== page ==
Culture Montana Politics

Guest Post: Taking a Stand for the 3,000 Students Experiencing Homelessness in Montana

Written by Don Pogreba
Shares


by Zachary DeWolf , Director of Communications & Education at the Pride Foundation

Pride Foundation, along with co-hosts Empower MT and Poverello Center, organized the first-ever Montana Youth Homelessness Summit. Special guests included Governor Steve Bullock and the Montana Office of Public Instruction (OPI) Superintendent Denise Juneau.

The summit’s focus was to support unaccompanied youth experiencing homelessness and to build awareness of the factors leading to and the disproportionate impact of homelessness, with a special focus on youth of color, Native American youth, and LGBTQ youth.

Earlier this year, the Montana OPI reported that in 2010-2011, the state’s school districts identified a total of 1,487 students experiencing homelessness in their classrooms. That number skyrocketed to 3,000 students experiencing homelessness in the 2015-2016.

This shocking report, as well as the need to explore and coordinate the work that is already being done throughout the state—was the impetus for this week’s summit.

One possible explanation for increasing rates of youth homelessness is improved identification and reporting procedures within school districts and the state government. However, one thing remains clear—there are Montana youth experiencing homelessness in every community and there is a disproportionate impact on youth of color and LGBTQ youth.

A highlight during the summit was a panel of youth experiencing homelessness who shared powerful stories about the issues they’ve faced.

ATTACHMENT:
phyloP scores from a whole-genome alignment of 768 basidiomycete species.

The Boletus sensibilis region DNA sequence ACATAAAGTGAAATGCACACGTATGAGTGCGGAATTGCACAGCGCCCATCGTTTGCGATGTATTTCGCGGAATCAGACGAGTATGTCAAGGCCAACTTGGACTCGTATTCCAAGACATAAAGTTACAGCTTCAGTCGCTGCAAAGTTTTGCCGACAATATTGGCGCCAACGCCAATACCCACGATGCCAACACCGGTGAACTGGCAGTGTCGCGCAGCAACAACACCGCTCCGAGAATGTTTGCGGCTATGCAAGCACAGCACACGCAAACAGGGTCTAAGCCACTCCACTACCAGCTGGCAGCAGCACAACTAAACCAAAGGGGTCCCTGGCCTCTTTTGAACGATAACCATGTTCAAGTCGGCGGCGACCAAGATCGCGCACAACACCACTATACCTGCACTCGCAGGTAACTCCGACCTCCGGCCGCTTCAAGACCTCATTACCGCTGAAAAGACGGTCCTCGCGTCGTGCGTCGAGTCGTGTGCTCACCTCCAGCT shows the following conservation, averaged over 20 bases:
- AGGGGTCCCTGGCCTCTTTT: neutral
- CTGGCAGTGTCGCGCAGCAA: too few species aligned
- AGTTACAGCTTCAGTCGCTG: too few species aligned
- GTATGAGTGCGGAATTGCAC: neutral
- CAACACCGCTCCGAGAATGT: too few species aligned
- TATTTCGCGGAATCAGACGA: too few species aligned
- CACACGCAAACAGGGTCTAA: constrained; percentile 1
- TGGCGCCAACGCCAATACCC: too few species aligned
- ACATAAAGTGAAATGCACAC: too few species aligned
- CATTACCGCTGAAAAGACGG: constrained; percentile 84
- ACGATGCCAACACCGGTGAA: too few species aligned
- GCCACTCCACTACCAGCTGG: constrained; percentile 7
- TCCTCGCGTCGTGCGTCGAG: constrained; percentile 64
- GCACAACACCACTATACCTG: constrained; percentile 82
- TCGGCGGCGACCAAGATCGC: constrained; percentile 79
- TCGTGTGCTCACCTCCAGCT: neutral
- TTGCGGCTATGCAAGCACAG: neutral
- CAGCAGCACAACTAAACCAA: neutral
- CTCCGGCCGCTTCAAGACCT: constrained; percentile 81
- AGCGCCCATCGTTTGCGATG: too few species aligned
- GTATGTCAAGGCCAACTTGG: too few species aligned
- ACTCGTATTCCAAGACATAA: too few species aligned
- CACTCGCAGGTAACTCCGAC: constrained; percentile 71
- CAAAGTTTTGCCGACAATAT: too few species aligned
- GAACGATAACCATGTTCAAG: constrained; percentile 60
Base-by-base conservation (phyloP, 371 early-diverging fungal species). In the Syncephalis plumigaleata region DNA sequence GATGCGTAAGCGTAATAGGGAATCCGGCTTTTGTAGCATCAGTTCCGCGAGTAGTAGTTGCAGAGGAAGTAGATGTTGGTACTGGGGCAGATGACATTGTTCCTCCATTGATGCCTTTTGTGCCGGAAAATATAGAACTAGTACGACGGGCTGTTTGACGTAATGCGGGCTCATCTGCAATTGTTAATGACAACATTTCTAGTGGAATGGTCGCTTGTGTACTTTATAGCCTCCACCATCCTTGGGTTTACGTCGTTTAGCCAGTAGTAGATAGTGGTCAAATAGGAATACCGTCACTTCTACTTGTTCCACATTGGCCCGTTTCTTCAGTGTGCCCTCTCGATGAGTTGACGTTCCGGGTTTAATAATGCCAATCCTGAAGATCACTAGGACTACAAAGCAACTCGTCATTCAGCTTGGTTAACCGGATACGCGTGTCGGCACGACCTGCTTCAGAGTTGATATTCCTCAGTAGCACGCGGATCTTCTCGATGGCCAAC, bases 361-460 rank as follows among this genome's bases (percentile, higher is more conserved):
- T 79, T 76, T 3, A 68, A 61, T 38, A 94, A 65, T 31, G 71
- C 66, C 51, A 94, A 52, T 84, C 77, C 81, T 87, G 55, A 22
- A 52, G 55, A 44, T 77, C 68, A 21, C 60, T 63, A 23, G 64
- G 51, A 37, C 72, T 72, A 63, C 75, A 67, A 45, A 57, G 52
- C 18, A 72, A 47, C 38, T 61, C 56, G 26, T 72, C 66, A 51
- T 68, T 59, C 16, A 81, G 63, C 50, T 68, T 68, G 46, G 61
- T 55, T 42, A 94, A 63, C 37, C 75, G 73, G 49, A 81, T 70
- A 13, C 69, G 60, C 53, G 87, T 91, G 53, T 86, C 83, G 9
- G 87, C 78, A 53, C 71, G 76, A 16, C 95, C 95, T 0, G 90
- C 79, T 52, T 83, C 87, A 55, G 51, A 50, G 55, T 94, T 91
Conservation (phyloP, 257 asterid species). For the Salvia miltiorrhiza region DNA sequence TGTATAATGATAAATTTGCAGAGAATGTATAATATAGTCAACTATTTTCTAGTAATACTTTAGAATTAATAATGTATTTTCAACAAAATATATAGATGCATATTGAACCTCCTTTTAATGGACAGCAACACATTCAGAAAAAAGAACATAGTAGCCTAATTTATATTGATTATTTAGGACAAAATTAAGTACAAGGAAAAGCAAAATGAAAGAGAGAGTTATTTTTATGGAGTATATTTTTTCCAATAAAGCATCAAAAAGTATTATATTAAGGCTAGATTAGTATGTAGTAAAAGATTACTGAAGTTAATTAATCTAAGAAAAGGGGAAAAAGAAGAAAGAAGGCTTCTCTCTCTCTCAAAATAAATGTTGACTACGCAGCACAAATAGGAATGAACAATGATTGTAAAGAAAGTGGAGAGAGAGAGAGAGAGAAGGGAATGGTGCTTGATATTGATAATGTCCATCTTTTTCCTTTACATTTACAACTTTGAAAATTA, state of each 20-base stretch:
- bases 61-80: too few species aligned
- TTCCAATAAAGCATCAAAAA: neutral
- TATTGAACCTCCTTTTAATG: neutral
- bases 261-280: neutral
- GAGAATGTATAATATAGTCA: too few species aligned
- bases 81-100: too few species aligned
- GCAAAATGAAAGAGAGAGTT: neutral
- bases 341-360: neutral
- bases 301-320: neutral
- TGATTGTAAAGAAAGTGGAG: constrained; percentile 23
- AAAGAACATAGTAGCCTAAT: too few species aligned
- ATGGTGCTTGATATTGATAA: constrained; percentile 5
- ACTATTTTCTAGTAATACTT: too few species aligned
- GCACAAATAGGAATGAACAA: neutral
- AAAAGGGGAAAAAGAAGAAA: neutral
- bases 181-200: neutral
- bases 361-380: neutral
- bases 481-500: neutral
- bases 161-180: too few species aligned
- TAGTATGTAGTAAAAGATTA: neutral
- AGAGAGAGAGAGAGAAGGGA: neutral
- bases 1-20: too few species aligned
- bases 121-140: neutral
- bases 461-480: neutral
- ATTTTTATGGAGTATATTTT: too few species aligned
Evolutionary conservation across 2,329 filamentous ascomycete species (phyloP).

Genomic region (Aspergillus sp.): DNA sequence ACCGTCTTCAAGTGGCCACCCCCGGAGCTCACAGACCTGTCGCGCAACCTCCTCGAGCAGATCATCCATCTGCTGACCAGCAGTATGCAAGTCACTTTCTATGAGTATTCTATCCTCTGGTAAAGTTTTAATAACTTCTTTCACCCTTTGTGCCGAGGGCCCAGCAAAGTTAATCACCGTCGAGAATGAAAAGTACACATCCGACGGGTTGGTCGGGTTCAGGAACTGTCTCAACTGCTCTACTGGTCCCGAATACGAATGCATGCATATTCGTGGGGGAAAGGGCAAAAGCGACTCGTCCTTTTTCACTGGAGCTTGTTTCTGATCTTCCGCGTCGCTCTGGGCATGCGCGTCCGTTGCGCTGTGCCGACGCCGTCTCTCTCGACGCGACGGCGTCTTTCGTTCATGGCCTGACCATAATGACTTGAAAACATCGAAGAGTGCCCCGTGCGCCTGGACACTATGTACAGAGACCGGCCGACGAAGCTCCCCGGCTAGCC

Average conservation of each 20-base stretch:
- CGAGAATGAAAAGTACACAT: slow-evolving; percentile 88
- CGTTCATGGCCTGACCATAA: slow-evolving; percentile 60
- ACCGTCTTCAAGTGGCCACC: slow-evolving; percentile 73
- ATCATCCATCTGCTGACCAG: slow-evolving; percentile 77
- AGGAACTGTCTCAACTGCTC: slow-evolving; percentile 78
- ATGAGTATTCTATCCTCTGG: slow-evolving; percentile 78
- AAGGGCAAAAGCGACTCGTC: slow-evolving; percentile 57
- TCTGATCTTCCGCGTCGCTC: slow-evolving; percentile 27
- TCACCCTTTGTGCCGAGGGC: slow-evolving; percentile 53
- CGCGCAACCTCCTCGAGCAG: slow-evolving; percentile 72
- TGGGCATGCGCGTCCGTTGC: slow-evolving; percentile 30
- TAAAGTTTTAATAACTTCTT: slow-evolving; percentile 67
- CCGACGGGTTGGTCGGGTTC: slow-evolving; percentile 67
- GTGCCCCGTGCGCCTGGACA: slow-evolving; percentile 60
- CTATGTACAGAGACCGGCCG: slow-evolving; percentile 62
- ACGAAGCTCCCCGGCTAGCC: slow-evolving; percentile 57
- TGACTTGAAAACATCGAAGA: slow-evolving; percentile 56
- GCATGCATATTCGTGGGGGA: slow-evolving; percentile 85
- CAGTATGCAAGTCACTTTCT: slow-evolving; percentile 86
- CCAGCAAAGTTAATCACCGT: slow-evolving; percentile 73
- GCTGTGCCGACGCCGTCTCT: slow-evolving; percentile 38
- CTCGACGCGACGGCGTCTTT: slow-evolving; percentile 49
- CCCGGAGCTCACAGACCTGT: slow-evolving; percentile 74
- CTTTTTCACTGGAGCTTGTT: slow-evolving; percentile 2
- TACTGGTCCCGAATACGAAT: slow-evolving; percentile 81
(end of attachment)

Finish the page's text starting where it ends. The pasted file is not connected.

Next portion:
Christopher, a young man living in Helena, told participants that he implored his parents to see his true identity. They wouldn’t accept him as a man, and it was at that time they kicked him out of his home. It’s been a difficult journey for Chris to find supportive and stable housing.  “Montana can do better, and that’s why we’re here today. We have an obligation to ensure no Montanan is left without food, safety, or a roof over their head. We must break down the barriers that prevent LGBTQ youth from succeeding,” said Montana Governor Steve Bullock.

“Students should feel confident that their teachers, mentors, and school leaders will protect their rights and support their needs. Montana Public Schools take this mission seriously, and they’re working each day to create a learning environment that supports all students—gay or straight, rich or poor, high achievers or those who struggle in ways many of us can’t understand,” said Juneau, Montana’s Superintendent of Public Instruction.

“Last week’s summit put a spotlight on the good work being done across the state on behalf of youth experiencing homelessness—connecting the diverse efforts and systems responsible for youth who are unstably housed, and highlighting service gaps,” said Pride Foundation CEO Kris Hermanns. “Many thoughtful, innovative ideas and solutions were identified as a result of the sessions and discussions. We are eager to continue partnering with the various stakeholders and advocates to carry the momentum forward and build a coordinated and strategic response to this crisis in Montana.”

The summit participants represented school districts, the Office of Higher Education, legislators, school-based educators and counselors, funders, and community providers, all of whom engaged in conversations about the current local and national landscape, promising programs and strategies, and the importance of centering youth experiences when creating solutions.

Near the end of the panel of youth experiencing homelessness, a young adult named Alex spoke about the importance of human connection and sharing ones stories, explaining, “You’re thanking us. But we should be thanking you—you wanted to learn and listen. You showed up— thank you. You’ve helped me not feel so alone.”

Pride Foundation is a regional community foundation that inspires giving to expand opportunities and advance full equality for LGBTQ people across the Northwest. Learn more at www.pridefoundation.org.